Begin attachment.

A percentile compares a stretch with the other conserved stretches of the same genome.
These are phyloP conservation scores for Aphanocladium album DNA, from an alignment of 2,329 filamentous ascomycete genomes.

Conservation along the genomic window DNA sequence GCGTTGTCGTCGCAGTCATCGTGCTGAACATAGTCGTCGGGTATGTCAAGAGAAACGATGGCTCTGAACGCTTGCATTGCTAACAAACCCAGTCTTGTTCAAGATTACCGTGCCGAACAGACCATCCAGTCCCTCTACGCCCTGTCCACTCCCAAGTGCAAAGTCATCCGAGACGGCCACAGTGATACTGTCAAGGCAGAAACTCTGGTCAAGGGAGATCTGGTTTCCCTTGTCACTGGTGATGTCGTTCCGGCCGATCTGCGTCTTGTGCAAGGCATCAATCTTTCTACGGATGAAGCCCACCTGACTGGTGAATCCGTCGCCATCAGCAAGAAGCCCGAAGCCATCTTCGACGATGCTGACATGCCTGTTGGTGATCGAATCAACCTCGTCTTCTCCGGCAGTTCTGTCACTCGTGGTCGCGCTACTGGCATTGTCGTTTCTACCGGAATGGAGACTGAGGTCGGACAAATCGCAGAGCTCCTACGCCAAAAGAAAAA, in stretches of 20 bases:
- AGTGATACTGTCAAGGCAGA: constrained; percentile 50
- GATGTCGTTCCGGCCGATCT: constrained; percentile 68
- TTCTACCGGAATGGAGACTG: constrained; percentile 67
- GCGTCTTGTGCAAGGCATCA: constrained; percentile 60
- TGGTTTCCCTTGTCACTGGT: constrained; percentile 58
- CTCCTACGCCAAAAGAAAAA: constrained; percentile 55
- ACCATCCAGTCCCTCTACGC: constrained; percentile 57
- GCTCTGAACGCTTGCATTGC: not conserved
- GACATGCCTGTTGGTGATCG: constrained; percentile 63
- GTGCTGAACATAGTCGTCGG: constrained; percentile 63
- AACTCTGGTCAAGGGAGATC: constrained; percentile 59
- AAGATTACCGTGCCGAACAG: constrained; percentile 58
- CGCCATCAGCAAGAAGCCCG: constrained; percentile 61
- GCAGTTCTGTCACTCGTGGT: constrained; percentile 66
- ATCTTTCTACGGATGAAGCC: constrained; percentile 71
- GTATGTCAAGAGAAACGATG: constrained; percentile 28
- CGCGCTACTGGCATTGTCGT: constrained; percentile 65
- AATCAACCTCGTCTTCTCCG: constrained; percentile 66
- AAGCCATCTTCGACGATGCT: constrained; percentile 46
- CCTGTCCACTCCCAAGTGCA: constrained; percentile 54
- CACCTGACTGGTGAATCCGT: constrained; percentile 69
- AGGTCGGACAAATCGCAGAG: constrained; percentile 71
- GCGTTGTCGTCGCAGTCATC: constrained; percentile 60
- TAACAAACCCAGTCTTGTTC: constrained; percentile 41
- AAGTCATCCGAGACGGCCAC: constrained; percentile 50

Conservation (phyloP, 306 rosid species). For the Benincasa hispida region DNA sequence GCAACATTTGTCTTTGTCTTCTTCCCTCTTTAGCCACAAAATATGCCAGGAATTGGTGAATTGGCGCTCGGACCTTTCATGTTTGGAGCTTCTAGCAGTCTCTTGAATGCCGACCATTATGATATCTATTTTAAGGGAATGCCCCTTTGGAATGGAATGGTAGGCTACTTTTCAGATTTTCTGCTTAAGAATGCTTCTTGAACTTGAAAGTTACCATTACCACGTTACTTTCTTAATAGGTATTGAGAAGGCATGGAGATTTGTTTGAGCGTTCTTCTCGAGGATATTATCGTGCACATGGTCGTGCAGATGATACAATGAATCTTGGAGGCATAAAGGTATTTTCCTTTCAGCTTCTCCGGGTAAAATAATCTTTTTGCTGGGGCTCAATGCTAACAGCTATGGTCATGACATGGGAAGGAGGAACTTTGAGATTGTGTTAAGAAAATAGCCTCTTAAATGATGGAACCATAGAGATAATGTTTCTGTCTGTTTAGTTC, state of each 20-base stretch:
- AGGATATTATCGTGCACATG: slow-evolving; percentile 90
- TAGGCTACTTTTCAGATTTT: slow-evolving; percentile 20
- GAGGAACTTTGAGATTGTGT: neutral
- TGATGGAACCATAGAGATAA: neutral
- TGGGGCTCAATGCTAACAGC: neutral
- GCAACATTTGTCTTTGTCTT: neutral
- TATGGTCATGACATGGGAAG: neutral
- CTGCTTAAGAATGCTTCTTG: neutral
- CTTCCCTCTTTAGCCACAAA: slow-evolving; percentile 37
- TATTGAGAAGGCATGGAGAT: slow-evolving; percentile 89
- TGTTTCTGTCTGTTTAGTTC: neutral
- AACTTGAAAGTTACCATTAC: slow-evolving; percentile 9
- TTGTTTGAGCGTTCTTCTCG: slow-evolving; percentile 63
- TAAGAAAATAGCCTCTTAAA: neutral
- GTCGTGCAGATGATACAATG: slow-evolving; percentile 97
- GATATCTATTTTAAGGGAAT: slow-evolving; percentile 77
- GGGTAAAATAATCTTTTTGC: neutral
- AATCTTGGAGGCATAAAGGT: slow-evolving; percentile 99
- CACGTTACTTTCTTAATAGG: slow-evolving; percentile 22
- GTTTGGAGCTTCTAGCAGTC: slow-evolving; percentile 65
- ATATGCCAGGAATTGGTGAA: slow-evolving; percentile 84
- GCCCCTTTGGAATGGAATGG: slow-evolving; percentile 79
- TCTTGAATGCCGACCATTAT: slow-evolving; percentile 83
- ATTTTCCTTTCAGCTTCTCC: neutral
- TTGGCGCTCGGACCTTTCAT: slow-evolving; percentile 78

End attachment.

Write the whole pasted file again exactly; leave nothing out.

A percentile compares a stretch with the other conserved stretches of the same genome.
These are phyloP conservation scores for Aphanocladium album DNA, from an alignment of 2,329 filamentous ascomycete genomes.

Conservation along the genomic window DNA sequence GCGTTGTCGTCGCAGTCATCGTGCTGAACATAGTCGTCGGGTATGTCAAGAGAAACGATGGCTCTGAACGCTTGCATTGCTAACAAACCCAGTCTTGTTCAAGATTACCGTGCCGAACAGACCATCCAGTCCCTCTACGCCCTGTCCACTCCCAAGTGCAAAGTCATCCGAGACGGCCACAGTGATACTGTCAAGGCAGAAACTCTGGTCAAGGGAGATCTGGTTTCCCTTGTCACTGGTGATGTCGTTCCGGCCGATCTGCGTCTTGTGCAAGGCATCAATCTTTCTACGGATGAAGCCCACCTGACTGGTGAATCCGTCGCCATCAGCAAGAAGCCCGAAGCCATCTTCGACGATGCTGACATGCCTGTTGGTGATCGAATCAACCTCGTCTTCTCCGGCAGTTCTGTCACTCGTGGTCGCGCTACTGGCATTGTCGTTTCTACCGGAATGGAGACTGAGGTCGGACAAATCGCAGAGCTCCTACGCCAAAAGAAAAA, in stretches of 20 bases:
- AGTGATACTGTCAAGGCAGA: constrained; percentile 50
- GATGTCGTTCCGGCCGATCT: constrained; percentile 68
- TTCTACCGGAATGGAGACTG: constrained; percentile 67
- GCGTCTTGTGCAAGGCATCA: constrained; percentile 60
- TGGTTTCCCTTGTCACTGGT: constrained; percentile 58
- CTCCTACGCCAAAAGAAAAA: constrained; percentile 55
- ACCATCCAGTCCCTCTACGC: constrained; percentile 57
- GCTCTGAACGCTTGCATTGC: not conserved
- GACATGCCTGTTGGTGATCG: constrained; percentile 63
- GTGCTGAACATAGTCGTCGG: constrained; percentile 63
- AACTCTGGTCAAGGGAGATC: constrained; percentile 59
- AAGATTACCGTGCCGAACAG: constrained; percentile 58
- CGCCATCAGCAAGAAGCCCG: constrained; percentile 61
- GCAGTTCTGTCACTCGTGGT: constrained; percentile 66
- ATCTTTCTACGGATGAAGCC: constrained; percentile 71
- GTATGTCAAGAGAAACGATG: constrained; percentile 28
- CGCGCTACTGGCATTGTCGT: constrained; percentile 65
- AATCAACCTCGTCTTCTCCG: constrained; percentile 66
- AAGCCATCTTCGACGATGCT: constrained; percentile 46
- CCTGTCCACTCCCAAGTGCA: constrained; percentile 54
- CACCTGACTGGTGAATCCGT: constrained; percentile 69
- AGGTCGGACAAATCGCAGAG: constrained; percentile 71
- GCGTTGTCGTCGCAGTCATC: constrained; percentile 60
- TAACAAACCCAGTCTTGTTC: constrained; percentile 41
- AAGTCATCCGAGACGGCCAC: constrained; percentile 50

Conservation (phyloP, 306 rosid species). For the Benincasa hispida region DNA sequence GCAACATTTGTCTTTGTCTTCTTCCCTCTTTAGCCACAAAATATGCCAGGAATTGGTGAATTGGCGCTCGGACCTTTCATGTTTGGAGCTTCTAGCAGTCTCTTGAATGCCGACCATTATGATATCTATTTTAAGGGAATGCCCCTTTGGAATGGAATGGTAGGCTACTTTTCAGATTTTCTGCTTAAGAATGCTTCTTGAACTTGAAAGTTACCATTACCACGTTACTTTCTTAATAGGTATTGAGAAGGCATGGAGATTTGTTTGAGCGTTCTTCTCGAGGATATTATCGTGCACATGGTCGTGCAGATGATACAATGAATCTTGGAGGCATAAAGGTATTTTCCTTTCAGCTTCTCCGGGTAAAATAATCTTTTTGCTGGGGCTCAATGCTAACAGCTATGGTCATGACATGGGAAGGAGGAACTTTGAGATTGTGTTAAGAAAATAGCCTCTTAAATGATGGAACCATAGAGATAATGTTTCTGTCTGTTTAGTTC, state of each 20-base stretch:
- AGGATATTATCGTGCACATG: slow-evolving; percentile 90
- TAGGCTACTTTTCAGATTTT: slow-evolving; percentile 20
- GAGGAACTTTGAGATTGTGT: neutral
- TGATGGAACCATAGAGATAA: neutral
- TGGGGCTCAATGCTAACAGC: neutral
- GCAACATTTGTCTTTGTCTT: neutral
- TATGGTCATGACATGGGAAG: neutral
- CTGCTTAAGAATGCTTCTTG: neutral
- CTTCCCTCTTTAGCCACAAA: slow-evolving; percentile 37
- TATTGAGAAGGCATGGAGAT: slow-evolving; percentile 89
- TGTTTCTGTCTGTTTAGTTC: neutral
- AACTTGAAAGTTACCATTAC: slow-evolving; percentile 9
- TTGTTTGAGCGTTCTTCTCG: slow-evolving; percentile 63
- TAAGAAAATAGCCTCTTAAA: neutral
- GTCGTGCAGATGATACAATG: slow-evolving; percentile 97
- GATATCTATTTTAAGGGAAT: slow-evolving; percentile 77
- GGGTAAAATAATCTTTTTGC: neutral
- AATCTTGGAGGCATAAAGGT: slow-evolving; percentile 99
- CACGTTACTTTCTTAATAGG: slow-evolving; percentile 22
- GTTTGGAGCTTCTAGCAGTC: slow-evolving; percentile 65
- ATATGCCAGGAATTGGTGAA: slow-evolving; percentile 84
- GCCCCTTTGGAATGGAATGG: slow-evolving; percentile 79
- TCTTGAATGCCGACCATTAT: slow-evolving; percentile 83
- ATTTTCCTTTCAGCTTCTCC: neutral
- TTGGCGCTCGGACCTTTCAT: slow-evolving; percentile 78